'The Fall Guy' review: Free falling fun for all


By AGENCY

Now you know why they call me the ‘fall guy’. — Photos: UIP Malaysia

The Fall Guy
Director: David Leitch
Cast: Ryan Gosling, Emily Blunt, Aaron Taylor-Johnson, Hannah Waddingham, Teresa Palmer, Stephanie Hsu, Winston Duke.

When Ryan Gosling and Emily Blunt paired up on stage at the Oscars this year, millions around the world cooed as one, instantly smitten with these two as romantic-comic screen partners. So deft; so sly; so free and easy on the draw, as the Lucky Strike ads used to say. Give those two charmers a movie!

They did. They already had. And now it’s here: The Fall Guy, which comes perilously close to sidelining its own headliners in favour of bone-crunching mayhem, especially in the second, less fun half.

Still, it’s entertaining enough for all normal moviegoing purposes. Funny, sometimes. Laden, always, with elaborate physical stunt work (in addition to all the slick, soulless digital effects) and beaming admiration for the below-the-line moviemaking subculture so close to director and former stuntman David Leitch’s heart.

I'm going to be blunt, Ryan, 'Oppenheimer' was WAY better than 'Barbie'.I'm going to be blunt, Ryan, 'Oppenheimer' was WAY better than 'Barbie'.

The Gosling character comes from the Lee Majors 1980s TV show The Fall Guy, in name only. Gosling plays ace stuntman Colt Seavers, on the cusp of the brink of a relationship with his crush, camera operator Jody Moreno, played by Blunt.

In an elegant, extended walkaround shot, nicely staged, we’re thrown onto the set of a movie production in progress, with Colt heading high up on a balcony, wire-rigged for a several-story fall. Down below, amid the controlled chaos, lounges the action megastar Tom Ryder (Aaron Taylor-Johnson), for whom Colt has worked as a stunt double for several patronised years.

The fall goes wrong; one broken back and 18 months later, his confidence blown both professionally and personally, Colt ghosts Jody out of shame, and now he’s valet-parking cars. A call from his former producer (Hannah Waddingham) drags him back into action. The Blunt character is making her directorial debut in Australia with a cowboys-and-aliens franchise sequel – from what we see of it, it looks delightfully lousy. Colt has been summoned because he’s The Best. Once he arrives Down Under, our fall guy is enlisted to locate the now-missing bad-boy movie star so the film can finish up and Colt and Jody can get back on track.

So that's why Multiple Man wasn't in the new X-Men series.So that's why Multiple Man wasn't in the new X-Men series.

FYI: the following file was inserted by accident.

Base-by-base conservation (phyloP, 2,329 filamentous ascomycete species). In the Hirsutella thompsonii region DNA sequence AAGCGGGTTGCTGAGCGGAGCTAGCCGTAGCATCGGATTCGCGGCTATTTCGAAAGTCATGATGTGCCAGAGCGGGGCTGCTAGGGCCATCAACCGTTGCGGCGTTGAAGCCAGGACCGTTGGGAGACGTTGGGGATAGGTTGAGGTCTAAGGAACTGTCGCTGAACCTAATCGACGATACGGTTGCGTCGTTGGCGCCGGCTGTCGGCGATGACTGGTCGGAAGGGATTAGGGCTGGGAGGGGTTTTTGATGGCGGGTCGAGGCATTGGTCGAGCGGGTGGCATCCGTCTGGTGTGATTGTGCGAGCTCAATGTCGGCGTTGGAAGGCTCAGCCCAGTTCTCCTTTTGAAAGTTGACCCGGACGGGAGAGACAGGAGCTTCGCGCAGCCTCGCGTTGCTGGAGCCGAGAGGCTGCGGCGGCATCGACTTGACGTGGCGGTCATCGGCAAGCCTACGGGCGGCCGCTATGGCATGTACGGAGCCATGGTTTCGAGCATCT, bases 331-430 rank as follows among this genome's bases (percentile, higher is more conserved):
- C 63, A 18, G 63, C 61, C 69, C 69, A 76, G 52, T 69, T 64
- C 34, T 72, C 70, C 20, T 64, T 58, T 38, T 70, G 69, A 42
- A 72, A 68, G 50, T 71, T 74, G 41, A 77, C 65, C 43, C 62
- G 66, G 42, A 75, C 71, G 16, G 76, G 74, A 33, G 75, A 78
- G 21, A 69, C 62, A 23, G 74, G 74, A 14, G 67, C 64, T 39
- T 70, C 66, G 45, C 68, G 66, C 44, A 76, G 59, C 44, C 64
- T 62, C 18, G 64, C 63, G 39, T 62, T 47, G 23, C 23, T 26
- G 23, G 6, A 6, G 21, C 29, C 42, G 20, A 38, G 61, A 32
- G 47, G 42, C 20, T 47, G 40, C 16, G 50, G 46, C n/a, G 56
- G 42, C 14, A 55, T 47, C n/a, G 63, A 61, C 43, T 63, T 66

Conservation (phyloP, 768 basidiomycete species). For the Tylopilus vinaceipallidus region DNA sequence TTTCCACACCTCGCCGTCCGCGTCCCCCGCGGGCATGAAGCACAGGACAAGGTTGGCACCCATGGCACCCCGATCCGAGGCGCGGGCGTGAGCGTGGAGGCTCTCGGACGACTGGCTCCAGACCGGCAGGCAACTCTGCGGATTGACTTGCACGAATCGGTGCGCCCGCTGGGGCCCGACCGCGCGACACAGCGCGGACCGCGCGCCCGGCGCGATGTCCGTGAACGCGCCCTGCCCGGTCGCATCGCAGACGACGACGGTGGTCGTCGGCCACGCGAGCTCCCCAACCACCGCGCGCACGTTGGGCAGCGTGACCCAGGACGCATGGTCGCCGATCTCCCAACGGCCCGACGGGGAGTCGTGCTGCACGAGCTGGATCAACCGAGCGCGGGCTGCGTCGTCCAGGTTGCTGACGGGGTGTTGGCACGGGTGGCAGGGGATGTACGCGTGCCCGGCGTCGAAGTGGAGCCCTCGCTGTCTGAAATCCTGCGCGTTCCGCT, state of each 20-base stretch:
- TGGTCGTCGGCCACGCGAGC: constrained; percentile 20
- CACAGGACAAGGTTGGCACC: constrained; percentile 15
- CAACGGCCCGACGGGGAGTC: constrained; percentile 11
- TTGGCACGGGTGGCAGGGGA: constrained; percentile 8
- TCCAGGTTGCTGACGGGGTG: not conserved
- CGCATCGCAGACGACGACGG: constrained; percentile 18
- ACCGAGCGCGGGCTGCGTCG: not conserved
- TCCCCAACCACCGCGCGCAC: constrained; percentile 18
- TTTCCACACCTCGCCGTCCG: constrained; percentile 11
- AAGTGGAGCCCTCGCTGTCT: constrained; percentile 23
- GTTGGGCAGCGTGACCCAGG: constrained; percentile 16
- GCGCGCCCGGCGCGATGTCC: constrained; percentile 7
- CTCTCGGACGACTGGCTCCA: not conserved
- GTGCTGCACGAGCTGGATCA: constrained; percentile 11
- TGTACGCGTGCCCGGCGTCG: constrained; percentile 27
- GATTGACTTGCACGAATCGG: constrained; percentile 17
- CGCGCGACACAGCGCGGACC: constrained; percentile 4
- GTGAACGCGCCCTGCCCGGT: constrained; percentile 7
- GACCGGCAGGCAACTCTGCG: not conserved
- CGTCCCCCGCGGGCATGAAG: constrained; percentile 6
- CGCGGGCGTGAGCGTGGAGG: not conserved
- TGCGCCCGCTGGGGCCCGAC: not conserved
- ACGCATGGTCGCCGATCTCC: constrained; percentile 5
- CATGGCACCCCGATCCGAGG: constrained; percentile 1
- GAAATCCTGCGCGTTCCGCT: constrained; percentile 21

The script by Drew Pearce bops along well for an hour. The second hour, plus a few minutes, gets rougher and bloodier and more sort-of-kind-of-diverting, working like a string of manic UPS drivers, delivering and delivering and then over-delivering to the same address.

The stunt work I was obsessed with as a kid, and am still, gets some respect here – stunts dependent on physical acrobats and crazy timing and visual-spatial pleasure.

Frustratingly, a lot of The Fall Guy is just one guy throwing another guy through plate glass, or punching somebody into a bloody PG-13 pulp. It’s akin to so much of what passes for action comedy these days: violence, straight up, with a little joke or wisecrack tossed in for spice. (My favourite: Gosling taking an amusingly long time to empty the busted glass out of his hoodie.)

Is this what they mean when they say 'hanging on to your every word'?Is this what they mean when they say 'hanging on to your every word'?

Director Leitch is a stunt pro to the core, but for now “funny” is secondary to his basic instincts, I think. (His most enjoyably sadistic and kinetic movie was Deadpool 2, followed closely by Atomic Blonde.)

Screenwriter Pearce wrote Hobbs & Shaw, so he’s familiar with the genre known as “people getting punched in the face in between passable zingers. His material here, pretty clever at its best, recalls Shane Black’s squirrelly Kiss Kiss Bang Bang in-jokes. At one point Colt and Jody, talking by phone, discuss Jody’s idea for using split-screen imagery in the movie she’s making, while they themselves are shown in split-screen, together yet apart. It’s a one-joke idea, but with stars like these, one is enough.

It’s wonderful to watch Gosling mine the non-verbal comedy in his character’s 50/50 swagger and insecurity. Blunt’s both a sterling comic foil and a soulful romantic one. Audiences crave romantic comedies with real wit, and the spirit of adventure, because romance is nothing without it.

If someone could write one of those for these two, I’d appreciate it. The Fall Guy will do for now. – Chicago Tribune/Tribune News Service

7 10

Summary:

Funny and entertaining enough that it doesn't fall

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The Fall Guy , Ryan Gosling , Emily Blunt

   

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